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ISSN: 0974-892X


January, 2017



Under God’s Canopy

Dr. Shobha Diwakar, Rtd. HOD of English, CP Mahila Mahavidhyalaya, Jabalpur M.P.

Rhea was lazing in bed. The curtains were drawn so the merry smiling sun was hidden behind. Surely, it must be time to get up and rush off for her morning walk, she reflected. She threw aside the curtains to welcome the morning sunshine, then slipped into her bedroom slippers; peeped into the mirror to check the after effects of a late night movie with friends, and freshened herself up for a nice cup of piping hot tea and oats and cornflakes, which were her favorite. However, she spied just a sunny side up (fried egg), laid on the table with her tea that looked miserably cold and detestable.

Rhea was a spoilt brat hailing from a rich background. Her father was a business tycoon with fleets of cars, servants, chefs, and attendants to dance to her merry tunes. Today there was something wrong. No one, not even her mom was to be seen around. Her dad had already left for his office and her ‘little big’ brother was at school or so she presumed.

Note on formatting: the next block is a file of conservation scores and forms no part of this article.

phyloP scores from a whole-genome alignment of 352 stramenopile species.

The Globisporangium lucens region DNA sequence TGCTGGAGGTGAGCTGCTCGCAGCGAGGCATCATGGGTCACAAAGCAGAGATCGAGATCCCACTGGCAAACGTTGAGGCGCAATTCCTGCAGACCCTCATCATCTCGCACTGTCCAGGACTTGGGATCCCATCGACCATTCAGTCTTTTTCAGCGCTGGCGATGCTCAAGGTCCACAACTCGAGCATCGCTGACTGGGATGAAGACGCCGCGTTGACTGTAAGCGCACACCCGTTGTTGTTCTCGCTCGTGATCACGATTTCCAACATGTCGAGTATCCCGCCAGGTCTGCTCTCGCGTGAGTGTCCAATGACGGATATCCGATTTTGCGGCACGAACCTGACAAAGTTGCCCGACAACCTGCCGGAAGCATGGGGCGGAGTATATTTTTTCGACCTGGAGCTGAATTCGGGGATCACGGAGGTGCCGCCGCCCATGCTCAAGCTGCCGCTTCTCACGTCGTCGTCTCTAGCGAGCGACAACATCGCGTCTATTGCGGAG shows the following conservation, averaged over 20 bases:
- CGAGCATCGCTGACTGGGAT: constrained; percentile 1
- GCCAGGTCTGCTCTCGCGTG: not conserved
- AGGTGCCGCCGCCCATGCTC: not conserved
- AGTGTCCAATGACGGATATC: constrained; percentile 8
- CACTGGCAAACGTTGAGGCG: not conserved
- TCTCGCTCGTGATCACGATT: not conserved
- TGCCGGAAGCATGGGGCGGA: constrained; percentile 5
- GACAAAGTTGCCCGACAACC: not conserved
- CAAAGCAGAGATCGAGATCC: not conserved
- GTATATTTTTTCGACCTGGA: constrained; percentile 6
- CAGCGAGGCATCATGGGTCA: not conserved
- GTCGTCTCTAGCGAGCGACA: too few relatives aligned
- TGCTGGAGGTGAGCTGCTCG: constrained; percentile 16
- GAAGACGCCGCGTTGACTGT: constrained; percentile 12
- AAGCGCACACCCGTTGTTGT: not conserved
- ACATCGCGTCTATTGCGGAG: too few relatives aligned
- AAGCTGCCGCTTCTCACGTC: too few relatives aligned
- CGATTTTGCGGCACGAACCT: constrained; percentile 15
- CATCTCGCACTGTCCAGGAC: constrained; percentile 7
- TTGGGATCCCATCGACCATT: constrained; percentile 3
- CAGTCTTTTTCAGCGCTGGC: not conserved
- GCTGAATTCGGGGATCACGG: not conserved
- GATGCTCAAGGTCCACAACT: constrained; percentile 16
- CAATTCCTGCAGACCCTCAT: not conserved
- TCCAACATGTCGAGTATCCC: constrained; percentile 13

Even as she seated down to gulp down the insipid tea and egg, her mind meandered here and there wondering what the matter was. Her spell was broken when she heard someone say, “Do you need something else?”  She swirled around to find a bright new attendant with a question mark on his face, quizzically staring at her. “Yes why is the tea cold, and my favorite breakfast missing?”  “I am newly inducted and am not aware of your choice. This is what others ate, so I prepared the same for you.” That was enough to spoil Rhea’s mood and she flung the cup on the floor. “Go and make me another cup and next time don’t act too smart. By the way next time address me as ma’am.”